The U.S. Congress committee on foreign affairs began discussing the resolution on so-called "Armenian genocide", CNN Turk reported.
Three Armenian and eight Turkish MPs are watching the discussions in Congress.
The idea of bringing the question into debate was made by
chairman of the committee on foreign affairs of the U.S. Congress Howard Berman.
Armenia claims that the
Ottoman Empire committed genocide against Armenians living in Anatolia in 1915. Making greater efforts to promote the issue internationally, Armenians have achieved its recognition by parliaments of some countries.
Prior to discussions, the U.S. President Barack Obama advised Congress not to adopt resolution on genocide. Meanwhile the U.S. Secretary of State Hillary Clinton in a telephone conversation with the chairman of the committee on foreign affairs of the U.S. Congress said that the adoption of resolution jeopardizes the Armenian-Turkish protocols.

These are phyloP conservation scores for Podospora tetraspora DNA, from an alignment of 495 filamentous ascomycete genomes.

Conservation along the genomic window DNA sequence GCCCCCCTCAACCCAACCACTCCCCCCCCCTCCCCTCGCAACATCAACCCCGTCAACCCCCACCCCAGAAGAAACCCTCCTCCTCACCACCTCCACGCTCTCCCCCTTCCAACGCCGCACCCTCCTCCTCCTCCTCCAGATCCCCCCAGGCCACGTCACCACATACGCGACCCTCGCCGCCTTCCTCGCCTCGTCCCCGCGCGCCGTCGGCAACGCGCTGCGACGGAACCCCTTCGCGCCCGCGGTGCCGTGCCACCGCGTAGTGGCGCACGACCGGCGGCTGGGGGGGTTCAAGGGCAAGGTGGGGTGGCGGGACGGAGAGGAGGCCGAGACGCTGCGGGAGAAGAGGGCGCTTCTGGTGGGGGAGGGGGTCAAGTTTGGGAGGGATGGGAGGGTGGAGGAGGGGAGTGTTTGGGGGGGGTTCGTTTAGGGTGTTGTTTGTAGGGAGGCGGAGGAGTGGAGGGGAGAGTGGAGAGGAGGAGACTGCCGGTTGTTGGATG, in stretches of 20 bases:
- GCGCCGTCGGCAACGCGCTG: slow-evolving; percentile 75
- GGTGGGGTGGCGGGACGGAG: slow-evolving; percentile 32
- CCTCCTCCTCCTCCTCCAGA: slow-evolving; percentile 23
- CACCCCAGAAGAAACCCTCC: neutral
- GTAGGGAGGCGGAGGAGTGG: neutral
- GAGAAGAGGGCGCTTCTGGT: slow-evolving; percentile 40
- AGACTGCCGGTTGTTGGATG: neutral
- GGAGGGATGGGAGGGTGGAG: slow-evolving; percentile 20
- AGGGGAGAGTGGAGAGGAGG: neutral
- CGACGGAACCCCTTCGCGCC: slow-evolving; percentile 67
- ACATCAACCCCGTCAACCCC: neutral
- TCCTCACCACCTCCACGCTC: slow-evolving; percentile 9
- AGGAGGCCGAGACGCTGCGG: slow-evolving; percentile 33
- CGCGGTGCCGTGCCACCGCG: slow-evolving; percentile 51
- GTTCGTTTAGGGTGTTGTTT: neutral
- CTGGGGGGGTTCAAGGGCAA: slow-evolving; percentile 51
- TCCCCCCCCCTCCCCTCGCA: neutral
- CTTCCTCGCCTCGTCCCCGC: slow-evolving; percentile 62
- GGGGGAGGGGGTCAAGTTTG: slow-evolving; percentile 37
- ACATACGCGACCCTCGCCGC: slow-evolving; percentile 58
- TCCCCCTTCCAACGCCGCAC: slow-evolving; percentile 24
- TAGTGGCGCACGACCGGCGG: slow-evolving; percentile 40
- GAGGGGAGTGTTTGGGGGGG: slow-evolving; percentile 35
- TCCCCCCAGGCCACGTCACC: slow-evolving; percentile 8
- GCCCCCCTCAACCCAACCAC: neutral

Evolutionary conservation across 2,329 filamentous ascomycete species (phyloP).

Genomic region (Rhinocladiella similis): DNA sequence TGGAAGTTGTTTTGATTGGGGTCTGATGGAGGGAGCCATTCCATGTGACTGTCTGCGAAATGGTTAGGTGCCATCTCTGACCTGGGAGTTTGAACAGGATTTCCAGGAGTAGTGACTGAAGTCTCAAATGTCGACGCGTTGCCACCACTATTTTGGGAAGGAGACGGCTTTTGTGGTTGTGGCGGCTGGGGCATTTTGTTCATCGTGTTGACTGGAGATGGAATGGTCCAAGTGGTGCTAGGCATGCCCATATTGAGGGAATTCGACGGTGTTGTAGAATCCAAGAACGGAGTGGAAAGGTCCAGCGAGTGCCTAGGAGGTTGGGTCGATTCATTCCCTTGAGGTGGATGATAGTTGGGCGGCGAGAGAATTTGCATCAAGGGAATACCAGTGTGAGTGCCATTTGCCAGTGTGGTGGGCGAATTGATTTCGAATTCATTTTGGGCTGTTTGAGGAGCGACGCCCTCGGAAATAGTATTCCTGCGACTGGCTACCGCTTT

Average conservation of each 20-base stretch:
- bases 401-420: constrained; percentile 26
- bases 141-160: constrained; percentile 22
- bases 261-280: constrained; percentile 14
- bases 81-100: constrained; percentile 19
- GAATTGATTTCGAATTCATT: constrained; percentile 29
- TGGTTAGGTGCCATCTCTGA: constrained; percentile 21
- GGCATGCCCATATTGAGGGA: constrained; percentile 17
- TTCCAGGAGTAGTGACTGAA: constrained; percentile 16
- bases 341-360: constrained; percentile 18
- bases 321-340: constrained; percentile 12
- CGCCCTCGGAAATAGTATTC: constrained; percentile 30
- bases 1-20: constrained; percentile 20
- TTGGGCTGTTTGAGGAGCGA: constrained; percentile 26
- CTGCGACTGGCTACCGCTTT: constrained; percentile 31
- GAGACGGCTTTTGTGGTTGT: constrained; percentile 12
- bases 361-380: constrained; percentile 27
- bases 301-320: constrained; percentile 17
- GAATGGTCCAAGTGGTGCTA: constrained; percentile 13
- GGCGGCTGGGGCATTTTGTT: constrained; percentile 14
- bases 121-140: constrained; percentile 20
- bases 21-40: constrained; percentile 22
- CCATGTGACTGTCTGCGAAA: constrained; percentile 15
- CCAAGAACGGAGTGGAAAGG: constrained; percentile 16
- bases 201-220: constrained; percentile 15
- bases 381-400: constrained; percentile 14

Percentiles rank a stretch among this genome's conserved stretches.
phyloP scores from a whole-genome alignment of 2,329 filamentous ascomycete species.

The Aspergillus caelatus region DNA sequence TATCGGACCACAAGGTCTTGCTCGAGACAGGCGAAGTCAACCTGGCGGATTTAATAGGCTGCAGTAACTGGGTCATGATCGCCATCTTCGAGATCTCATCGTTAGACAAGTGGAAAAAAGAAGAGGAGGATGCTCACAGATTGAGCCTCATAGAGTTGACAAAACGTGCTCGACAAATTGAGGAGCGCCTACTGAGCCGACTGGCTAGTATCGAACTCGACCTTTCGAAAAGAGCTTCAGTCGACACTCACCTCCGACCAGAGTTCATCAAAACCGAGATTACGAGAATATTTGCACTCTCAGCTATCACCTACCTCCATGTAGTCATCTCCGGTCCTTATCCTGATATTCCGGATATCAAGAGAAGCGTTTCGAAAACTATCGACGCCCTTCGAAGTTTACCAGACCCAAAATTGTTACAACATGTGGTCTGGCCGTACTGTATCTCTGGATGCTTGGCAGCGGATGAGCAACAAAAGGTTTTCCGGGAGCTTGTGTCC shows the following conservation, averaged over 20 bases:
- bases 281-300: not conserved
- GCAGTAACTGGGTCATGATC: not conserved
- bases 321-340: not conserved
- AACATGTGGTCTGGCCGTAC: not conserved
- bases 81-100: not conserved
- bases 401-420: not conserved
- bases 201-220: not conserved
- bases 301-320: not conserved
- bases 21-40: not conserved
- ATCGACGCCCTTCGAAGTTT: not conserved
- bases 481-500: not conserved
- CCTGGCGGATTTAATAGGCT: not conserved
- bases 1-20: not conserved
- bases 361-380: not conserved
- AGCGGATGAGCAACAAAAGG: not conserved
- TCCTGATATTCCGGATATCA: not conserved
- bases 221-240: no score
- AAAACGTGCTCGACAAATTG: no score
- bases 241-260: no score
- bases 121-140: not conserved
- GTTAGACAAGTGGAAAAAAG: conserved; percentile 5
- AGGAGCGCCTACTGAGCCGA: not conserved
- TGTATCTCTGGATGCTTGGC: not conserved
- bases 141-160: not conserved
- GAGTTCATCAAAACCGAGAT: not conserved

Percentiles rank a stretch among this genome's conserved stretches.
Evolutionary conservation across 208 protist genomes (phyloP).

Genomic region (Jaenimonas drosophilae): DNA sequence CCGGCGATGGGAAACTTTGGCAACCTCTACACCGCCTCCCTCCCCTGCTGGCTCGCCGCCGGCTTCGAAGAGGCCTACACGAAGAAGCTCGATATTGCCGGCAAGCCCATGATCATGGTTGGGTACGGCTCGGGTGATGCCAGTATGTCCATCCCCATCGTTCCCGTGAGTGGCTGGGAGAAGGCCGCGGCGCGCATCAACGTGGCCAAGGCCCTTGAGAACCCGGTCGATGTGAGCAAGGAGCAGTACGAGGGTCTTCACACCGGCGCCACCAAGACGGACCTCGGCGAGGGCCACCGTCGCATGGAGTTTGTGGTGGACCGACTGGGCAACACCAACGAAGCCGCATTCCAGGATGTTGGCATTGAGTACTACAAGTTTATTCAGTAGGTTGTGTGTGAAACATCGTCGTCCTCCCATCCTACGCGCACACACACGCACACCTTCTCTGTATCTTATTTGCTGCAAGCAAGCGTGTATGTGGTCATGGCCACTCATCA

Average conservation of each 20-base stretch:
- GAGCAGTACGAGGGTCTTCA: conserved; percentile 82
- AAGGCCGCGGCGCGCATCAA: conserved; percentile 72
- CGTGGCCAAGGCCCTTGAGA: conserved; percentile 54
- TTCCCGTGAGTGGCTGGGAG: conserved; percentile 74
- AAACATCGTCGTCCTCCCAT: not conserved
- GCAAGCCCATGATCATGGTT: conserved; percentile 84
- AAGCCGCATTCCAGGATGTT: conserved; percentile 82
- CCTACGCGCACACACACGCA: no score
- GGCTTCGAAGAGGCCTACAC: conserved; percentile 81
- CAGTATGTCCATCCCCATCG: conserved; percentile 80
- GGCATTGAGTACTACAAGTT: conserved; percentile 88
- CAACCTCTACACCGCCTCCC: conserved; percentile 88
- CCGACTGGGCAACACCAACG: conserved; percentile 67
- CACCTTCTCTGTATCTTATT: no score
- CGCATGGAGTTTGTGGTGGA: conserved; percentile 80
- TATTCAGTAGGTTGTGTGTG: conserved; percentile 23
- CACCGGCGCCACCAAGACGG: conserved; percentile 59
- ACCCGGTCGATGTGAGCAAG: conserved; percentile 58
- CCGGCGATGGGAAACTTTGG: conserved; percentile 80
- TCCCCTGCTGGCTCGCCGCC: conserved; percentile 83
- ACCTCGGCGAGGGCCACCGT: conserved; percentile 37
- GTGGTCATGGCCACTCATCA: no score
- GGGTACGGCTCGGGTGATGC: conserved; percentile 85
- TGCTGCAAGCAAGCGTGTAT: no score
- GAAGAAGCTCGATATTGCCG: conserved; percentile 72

Speaking at a press conference on Thursday, Foreign Minister of Turkey
Ahmet Davutoglu urged the U.S. not to risk the progress made in resolving the Armenian-Turkish relations, considering this issue.
"The United States has now two options: to turn all the progress made in relations between Turkey and Armenia and in general in the South Caucasus to no, or to continue promoting the peace process in the region, said Davutoglu. - We think they will choose the second option."
Turkey and Armenia signed two protocols on October 10, 2009 to normalize relations between the two countries.
After his official visit to Moscow, the Prime Minister of Turkey Recep Tayyip Erdogan said in Ankara in December that this process is directly related to the solution of Nagorno-Karabakh conflict, despite that some people have argued that the Turkish-Armenian relations are separate from the Nagorno-Karabakh.